21st Amendment Summary

21st Amendment
The 21st Amendment repealed the 18th amendment of prohibition

21st Amendment
1: The eighteenth article of amendment to the Constitution of the United States is hereby repealed.
2: The transportation or importation into any State, Territory, or possession of the United States for delivery or use therein of intoxicating liquors, in violation of the laws thereof, is hereby prohibited.
3: This article shall be inoperative unless it shall have been ratified as an amendment to the Constitution by conventions in the several States, as provided in the Constitution, within seven years from the date of the submission hereof to the States by the Congress.

21st Amendment Simplified

Section one of the Twenty-First Amendment of the United States Constitution states that the Constitution’s 18th Amendment is repealed. This means that once the 21st Amendment passed, the Eighteenth Amendment would be permanently removed from the Constitution.

Section Two of the 21st Amendment prohibits the importation and possession of alcohol within the United States by violating the law. This section of the constitutional amendment permits states to prohibit the transportation, importation, sale, or possession of alcoholic beverages.

Section Three of the 21st Amendment states that the article has to be ratified as an amendment to the Constitution within seven years from the date Congress submits it to each state.

When was the 21st Amendment passed?

Ratification of the 21st Amendment had to be done by the required states by states in seven years for the end of national prohibition to be enacted as part of the constitution. After passing in Congress, ratification was set for February of 1933. The 21st Amendment was to repeal another amendment in the constitution, and the amendment process passed quickly.

What Did The 21st Amendment Do?

In simple terms, on December 5, 1933, the nationwide Prohibition that had lasted for fourteen years came to an end. This end happened after Utah, and thirty-six other states ratified the 21st Amendment of the Constitution.

Each state came up with its own rules regarding alcoholic beverages from drinking age limits, importation, and sales. However, the drinking age is similar among most states as federal funds are only provided to a state when the minimum age to drink alcohol is 21 years old.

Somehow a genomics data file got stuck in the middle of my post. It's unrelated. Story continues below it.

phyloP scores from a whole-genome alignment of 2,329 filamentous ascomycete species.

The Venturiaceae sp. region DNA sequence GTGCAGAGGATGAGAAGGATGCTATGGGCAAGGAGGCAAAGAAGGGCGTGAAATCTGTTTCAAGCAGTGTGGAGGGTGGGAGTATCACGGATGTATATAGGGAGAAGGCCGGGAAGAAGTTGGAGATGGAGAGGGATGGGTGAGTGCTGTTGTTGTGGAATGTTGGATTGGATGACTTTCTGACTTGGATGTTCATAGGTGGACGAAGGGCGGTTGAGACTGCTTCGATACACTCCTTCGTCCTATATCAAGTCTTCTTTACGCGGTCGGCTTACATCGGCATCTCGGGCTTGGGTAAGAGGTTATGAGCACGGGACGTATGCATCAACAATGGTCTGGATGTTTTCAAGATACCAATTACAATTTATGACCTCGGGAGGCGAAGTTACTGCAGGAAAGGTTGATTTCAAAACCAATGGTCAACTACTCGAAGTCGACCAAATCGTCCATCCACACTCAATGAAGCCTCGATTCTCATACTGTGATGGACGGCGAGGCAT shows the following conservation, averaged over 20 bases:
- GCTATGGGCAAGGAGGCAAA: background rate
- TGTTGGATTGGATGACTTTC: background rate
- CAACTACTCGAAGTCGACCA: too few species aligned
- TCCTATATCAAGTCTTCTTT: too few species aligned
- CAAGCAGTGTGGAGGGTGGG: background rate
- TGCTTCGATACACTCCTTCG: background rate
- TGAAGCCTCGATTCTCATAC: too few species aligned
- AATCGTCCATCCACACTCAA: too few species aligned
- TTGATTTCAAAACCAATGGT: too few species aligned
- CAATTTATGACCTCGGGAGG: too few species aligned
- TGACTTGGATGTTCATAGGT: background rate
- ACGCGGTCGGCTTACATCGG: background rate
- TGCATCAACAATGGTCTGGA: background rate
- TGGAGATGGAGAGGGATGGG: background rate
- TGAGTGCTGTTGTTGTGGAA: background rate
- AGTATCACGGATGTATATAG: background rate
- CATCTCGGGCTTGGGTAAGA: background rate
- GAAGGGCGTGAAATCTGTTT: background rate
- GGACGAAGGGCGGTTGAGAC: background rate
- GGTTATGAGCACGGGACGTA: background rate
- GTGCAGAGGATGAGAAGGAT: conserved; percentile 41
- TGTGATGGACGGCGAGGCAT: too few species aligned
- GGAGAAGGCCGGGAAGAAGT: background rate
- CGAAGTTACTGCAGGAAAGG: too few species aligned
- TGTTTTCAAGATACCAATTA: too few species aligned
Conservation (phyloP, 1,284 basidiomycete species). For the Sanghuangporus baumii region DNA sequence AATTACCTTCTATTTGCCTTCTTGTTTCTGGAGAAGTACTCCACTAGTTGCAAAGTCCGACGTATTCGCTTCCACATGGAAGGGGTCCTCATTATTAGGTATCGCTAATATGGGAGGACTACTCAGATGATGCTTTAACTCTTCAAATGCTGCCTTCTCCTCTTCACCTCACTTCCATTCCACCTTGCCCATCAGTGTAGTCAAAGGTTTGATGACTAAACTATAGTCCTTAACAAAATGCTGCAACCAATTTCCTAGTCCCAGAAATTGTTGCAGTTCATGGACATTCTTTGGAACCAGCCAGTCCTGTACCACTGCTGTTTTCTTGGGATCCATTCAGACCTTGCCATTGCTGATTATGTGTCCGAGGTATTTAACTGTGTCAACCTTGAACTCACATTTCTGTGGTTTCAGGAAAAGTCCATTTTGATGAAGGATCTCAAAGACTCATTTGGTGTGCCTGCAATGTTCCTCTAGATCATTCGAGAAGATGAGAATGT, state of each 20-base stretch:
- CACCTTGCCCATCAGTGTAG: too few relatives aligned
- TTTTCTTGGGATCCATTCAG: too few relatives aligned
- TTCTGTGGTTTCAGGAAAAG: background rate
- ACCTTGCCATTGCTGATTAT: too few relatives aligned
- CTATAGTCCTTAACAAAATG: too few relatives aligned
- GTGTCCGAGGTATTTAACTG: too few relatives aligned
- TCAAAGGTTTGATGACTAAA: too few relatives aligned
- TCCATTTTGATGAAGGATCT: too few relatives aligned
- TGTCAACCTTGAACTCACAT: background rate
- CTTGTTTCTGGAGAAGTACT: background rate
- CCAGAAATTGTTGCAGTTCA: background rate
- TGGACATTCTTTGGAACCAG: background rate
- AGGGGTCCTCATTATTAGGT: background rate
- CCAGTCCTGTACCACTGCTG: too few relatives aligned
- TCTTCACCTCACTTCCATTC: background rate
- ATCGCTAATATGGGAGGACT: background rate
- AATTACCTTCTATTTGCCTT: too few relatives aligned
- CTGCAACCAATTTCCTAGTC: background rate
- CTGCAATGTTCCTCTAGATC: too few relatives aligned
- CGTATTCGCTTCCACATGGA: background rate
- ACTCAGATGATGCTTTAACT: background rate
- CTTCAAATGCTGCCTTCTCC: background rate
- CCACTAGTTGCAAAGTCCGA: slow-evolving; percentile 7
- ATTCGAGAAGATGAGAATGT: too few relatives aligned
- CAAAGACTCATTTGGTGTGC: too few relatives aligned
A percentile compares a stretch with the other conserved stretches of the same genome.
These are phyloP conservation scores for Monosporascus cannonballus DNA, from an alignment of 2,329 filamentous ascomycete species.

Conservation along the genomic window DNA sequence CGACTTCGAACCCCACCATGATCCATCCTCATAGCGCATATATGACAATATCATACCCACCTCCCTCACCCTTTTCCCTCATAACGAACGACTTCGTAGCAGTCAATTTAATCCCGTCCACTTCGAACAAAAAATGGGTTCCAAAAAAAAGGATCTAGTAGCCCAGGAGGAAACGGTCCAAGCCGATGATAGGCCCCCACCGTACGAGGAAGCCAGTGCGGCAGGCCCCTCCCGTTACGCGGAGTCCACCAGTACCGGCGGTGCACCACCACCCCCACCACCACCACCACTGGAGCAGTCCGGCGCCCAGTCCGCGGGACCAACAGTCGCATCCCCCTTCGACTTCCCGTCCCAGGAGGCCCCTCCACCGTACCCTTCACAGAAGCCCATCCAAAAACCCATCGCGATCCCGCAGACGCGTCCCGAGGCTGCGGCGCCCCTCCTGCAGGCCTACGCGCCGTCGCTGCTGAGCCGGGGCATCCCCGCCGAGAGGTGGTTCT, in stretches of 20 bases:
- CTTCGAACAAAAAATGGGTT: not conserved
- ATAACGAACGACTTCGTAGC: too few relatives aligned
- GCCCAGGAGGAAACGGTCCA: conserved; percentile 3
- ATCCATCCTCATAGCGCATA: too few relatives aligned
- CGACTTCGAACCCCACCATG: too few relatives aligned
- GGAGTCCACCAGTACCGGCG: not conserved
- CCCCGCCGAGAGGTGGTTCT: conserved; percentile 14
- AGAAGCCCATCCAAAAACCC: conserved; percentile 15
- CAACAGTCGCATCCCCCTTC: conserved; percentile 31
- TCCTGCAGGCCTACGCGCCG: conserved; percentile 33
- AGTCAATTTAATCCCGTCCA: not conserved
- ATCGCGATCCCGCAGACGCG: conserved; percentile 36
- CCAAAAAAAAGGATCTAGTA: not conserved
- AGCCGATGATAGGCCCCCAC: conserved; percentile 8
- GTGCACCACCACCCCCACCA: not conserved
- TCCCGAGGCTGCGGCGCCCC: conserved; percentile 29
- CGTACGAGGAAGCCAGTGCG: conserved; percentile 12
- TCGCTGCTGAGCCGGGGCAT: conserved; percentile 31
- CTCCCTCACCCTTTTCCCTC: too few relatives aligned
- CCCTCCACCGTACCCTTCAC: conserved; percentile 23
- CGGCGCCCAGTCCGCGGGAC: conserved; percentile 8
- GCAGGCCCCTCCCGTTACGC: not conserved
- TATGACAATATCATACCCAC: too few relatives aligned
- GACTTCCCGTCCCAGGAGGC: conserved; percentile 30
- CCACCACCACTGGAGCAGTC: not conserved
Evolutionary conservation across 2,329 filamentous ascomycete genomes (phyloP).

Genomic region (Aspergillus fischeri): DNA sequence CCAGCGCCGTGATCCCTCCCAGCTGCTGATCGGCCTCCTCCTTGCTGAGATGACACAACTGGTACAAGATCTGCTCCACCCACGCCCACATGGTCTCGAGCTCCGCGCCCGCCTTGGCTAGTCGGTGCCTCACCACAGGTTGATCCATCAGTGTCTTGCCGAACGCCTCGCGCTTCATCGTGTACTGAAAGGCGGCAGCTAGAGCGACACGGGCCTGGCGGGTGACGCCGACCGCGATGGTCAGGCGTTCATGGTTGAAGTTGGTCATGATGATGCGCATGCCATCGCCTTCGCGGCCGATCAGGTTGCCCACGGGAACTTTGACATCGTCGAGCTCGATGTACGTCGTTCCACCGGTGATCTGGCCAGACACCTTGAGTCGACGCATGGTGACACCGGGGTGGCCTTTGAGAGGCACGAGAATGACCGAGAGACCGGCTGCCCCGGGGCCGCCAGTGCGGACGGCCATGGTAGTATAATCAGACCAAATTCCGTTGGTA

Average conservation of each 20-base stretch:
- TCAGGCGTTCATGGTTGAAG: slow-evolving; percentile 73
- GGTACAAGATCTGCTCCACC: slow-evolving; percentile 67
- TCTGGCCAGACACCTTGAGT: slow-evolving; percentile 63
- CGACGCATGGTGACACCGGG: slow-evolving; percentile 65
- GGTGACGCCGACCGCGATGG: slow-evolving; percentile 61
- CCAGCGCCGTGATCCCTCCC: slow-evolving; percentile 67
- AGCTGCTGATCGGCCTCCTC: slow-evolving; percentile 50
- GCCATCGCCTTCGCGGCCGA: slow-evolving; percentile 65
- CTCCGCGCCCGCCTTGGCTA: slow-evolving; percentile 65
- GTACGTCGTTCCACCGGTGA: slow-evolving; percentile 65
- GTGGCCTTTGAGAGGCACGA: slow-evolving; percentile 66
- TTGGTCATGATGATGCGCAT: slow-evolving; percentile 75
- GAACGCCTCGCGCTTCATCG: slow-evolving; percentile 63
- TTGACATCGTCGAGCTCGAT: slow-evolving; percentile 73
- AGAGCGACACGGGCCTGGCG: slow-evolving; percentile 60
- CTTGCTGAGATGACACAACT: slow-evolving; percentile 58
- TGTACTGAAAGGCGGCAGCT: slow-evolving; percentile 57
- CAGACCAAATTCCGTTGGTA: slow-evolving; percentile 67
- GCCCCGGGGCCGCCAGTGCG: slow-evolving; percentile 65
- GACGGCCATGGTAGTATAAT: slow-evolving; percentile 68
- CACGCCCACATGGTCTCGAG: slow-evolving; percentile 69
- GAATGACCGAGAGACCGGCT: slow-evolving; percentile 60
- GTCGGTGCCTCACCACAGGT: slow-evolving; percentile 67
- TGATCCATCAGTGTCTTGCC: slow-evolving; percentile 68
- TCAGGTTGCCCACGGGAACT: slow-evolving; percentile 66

The Termination of Prohibition

After the 18th Amendment was ratified in the constitution and instituted prohibition, the 21st Amendment was later ratified and ended Prohibition. The support of Prohibition came mainly from the Temperance Movement that backed it up.

prohibition
The end of prohibition in 1933

Prohibition was an epic failure, and the 21st Amendment was an acknowledgment of this fact. But unfortunately, criminals such as Al Capone had taken advantage, and they sold alcohol illegally to those who wanted it. This showed how much people were disrespecting the law.

However, alcohol was only completely legal in different parts of the country after the 18th Amendment was repealed from the constitution. Some states had made it legal according to their state legislature, but others still chose to maintain the previous anti-alcohol laws set. Some states kept the old laws for a long time and were referred to as “dry states.”

Why The Twenty First Amendment?

Currently, adults of the legal drinking age have to follow the rules on when and where they can purchase an alcoholic drink, whether wine, spirits, liquor, or beer.

The question that’s most asked is why the public opinion had gone against Prohibition?

It wasn’t only influenced by people wanting to consume alcohol. Most citizens agreed that alcohol prohibition was an experiment that had failed as it hadn’t reduced the alcoholism rate.

The worst thing that arose from Prohibition was that the people against it showed their evilness. As a result, many terrible acts came into play, including the growing black market for alcohol and how law enforcement lost its willingness to fight against these illegal acts concerning alcohol.

Organized crime syndicates were on the rise during Prohibition. They bribed the police to carry on their business with illegal alcohol. Police took the bribes, which made it even more apparent that Prohibition was failing.

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